Most people who pay attention to such things expect little from freshman members of the Texas Legislature. That first session generally is spent getting the lay of the land, rather than accomplishing an awful lot.
State Rep. Mayes Middleton said early on he would be the exception to that rule, and so far he’s stuck to his word.
Granted, it remains to be seen whether any of Middleton’s initiatives come to anything, and there are good questions about whether some of them should, but he’s already given people in his district a lot to talk and argue about, and that in itself is something of an achievement.
It was Middleton, some will recall, who broached the idea of Bolivar Peninsula moving out of Galveston County’s jurisdiction and into Chambers County. The idea apparently caught some Galveston County officials by surprise, but also drew a huge crowd of peninsula residents wanting to at least talk about it.
And it’s not a crazy idea, given that the peninsula is geographically connected to Chambers County. It might even make financial sense for this county.
Most recently, Middleton filed House Bill 1776, which would compel the Port of Houston Authority to develop land it owns on Pelican Island or sell it.
In doing so, he hit on a long-time sore spot among some island officials. It’s the notion the Port of Houston Authority is sitting on valuable Pelican Island land, with no intention to develop it, just to keep it from being developed to benefit the Port of Galveston.
The Houston port authority says that’s not true.
In a statement to the Daily News, a Port of Houston spokeswoman said the port still has hopes for its Pelican Island properties.
“We continue to pursue opportunities, welcome discussions, work with local officials and other partners regarding this property,” Lisa Ashley said.
“Collaboratively, we have explored varied development opportunities and other considerations, including improvements to transportation corridors for that land, and we will continue to consider viable possibilities.”
Whether there’s any truth to that conspiracy theory or not, Middleton’s bill raises some questions worth discussion.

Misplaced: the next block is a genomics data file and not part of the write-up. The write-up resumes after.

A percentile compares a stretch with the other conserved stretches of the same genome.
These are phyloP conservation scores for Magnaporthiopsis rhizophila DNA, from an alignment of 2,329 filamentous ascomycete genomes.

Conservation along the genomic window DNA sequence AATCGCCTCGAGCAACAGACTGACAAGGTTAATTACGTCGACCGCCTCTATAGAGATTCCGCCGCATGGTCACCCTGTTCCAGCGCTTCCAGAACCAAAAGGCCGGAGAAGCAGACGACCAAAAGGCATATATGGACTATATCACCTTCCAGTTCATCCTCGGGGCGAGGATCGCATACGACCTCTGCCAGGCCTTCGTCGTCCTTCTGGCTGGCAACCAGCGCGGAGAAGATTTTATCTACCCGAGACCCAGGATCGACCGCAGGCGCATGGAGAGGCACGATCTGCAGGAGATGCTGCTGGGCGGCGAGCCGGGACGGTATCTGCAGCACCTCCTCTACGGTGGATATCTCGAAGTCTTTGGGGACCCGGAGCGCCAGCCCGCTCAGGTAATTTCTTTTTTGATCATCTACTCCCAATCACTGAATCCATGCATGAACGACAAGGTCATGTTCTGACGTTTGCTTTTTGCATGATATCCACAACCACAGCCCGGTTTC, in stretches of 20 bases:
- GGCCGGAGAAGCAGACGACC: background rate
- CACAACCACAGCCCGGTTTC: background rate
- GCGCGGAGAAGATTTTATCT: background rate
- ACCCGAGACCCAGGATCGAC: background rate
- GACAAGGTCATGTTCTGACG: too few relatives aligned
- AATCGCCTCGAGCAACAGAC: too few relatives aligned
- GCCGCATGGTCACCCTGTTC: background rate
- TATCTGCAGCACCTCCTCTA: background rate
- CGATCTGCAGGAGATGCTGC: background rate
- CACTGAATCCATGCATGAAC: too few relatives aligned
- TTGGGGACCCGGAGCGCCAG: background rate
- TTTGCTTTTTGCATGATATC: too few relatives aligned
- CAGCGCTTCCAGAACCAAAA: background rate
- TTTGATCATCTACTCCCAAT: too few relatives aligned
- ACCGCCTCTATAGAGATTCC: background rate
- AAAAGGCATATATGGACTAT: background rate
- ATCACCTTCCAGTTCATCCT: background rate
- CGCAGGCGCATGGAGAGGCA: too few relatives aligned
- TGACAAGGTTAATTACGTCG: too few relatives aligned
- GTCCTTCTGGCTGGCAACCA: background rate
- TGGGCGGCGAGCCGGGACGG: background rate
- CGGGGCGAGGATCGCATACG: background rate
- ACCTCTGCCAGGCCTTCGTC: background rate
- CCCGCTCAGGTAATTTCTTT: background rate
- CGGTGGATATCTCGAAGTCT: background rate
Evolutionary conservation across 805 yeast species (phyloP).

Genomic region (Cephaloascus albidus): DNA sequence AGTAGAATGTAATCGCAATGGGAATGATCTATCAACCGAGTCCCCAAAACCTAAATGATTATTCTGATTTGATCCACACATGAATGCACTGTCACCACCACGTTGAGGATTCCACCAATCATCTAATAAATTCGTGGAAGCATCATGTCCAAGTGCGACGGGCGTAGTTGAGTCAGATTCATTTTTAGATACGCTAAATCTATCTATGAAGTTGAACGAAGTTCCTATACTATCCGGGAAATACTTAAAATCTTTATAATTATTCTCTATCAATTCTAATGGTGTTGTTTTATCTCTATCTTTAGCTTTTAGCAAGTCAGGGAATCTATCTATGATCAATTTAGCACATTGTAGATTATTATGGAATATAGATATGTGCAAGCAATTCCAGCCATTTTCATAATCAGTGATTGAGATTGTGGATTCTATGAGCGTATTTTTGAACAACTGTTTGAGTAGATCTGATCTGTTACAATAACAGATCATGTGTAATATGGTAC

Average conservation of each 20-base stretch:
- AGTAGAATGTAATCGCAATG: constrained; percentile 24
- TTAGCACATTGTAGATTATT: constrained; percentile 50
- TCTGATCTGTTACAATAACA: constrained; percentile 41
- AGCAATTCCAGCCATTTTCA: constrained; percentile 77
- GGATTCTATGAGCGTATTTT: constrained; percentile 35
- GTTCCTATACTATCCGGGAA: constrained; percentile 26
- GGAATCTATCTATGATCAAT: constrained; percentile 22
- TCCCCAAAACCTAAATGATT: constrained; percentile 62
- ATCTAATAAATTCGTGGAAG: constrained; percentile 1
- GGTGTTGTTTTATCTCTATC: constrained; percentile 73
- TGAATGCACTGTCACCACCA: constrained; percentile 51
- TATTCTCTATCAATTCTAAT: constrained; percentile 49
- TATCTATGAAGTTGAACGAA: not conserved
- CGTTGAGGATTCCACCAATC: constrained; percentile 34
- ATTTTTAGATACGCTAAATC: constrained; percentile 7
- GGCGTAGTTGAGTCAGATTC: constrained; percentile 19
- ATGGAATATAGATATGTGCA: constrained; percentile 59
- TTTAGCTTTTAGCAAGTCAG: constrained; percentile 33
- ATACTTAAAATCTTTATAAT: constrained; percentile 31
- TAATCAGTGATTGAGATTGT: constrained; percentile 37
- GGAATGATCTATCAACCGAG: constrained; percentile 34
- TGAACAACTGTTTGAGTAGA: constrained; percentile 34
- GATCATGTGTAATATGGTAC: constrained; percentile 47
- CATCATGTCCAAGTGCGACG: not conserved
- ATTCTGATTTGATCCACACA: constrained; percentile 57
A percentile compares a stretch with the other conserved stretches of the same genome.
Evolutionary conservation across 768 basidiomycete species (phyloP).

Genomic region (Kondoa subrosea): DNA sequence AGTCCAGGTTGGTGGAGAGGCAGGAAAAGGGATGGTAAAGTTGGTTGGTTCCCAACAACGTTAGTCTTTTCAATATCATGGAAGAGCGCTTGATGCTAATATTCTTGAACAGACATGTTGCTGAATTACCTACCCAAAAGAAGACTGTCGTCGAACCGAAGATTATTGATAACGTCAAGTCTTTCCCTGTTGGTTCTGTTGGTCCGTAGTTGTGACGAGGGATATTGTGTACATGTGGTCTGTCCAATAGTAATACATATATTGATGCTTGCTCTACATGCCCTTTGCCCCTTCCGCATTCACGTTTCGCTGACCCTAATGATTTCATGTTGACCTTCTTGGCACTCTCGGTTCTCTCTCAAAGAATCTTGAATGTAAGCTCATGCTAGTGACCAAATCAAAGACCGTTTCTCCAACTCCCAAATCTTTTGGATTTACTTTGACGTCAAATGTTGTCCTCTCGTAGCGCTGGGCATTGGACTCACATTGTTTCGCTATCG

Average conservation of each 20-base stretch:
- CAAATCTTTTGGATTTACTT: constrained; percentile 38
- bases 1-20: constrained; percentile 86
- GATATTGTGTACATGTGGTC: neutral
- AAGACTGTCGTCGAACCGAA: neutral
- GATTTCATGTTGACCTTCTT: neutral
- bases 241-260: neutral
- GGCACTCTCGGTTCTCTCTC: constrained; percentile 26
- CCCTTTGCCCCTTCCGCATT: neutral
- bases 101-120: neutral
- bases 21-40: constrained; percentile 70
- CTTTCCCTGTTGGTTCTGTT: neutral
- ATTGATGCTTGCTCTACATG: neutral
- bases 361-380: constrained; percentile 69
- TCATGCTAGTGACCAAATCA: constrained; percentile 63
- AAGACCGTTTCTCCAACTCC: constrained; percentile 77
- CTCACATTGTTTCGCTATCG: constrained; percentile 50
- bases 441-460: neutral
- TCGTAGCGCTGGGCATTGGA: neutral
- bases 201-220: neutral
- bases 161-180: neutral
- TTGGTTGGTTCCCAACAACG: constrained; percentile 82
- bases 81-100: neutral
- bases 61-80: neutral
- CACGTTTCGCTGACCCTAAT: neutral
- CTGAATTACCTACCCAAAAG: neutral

House Bill 1776 would require the Port of Houston Authority to substantially develop its Pelican Island property by 2022, or sell it to someone who would begin paying property taxes on the land, Middleton said.
The authority, like all governments, is not required to pay ad valorem taxes on land it owns.
Middleton seems convinced the port authority is holding the land to prevent competitive development.
“Taxpayer money has been used to hurt free enterprise,” Middleton told a Daily News reporter recently. “It’s obvious that over the past 20 years the only reason the Port of Houston bought that land was to cut off competition from Galveston.”
The Port of Houston Authority owns about 1,100 acres on Pelican Island.
The authority purchased the land in 2000 from Galveston billionaire George Mitchell for about $6 million and has talked about building a container terminal there, but never moved past talking.
One interesting question is whether the legislature could legally make such a use-it-or-lose-it demand on a somewhat autonomous government entity. Another is whether it should, even if it can.
A better question is who might buy the land if the port authority were compelled to sell.
The most interesting question, though, is the core question raised in Middleton’s bill — should a deep-pocketed arm of government be allowed to hold onto substantial tracts of land that otherwise might be generating tax revenue?
That is a question worth discussion.
• Michael A. Smith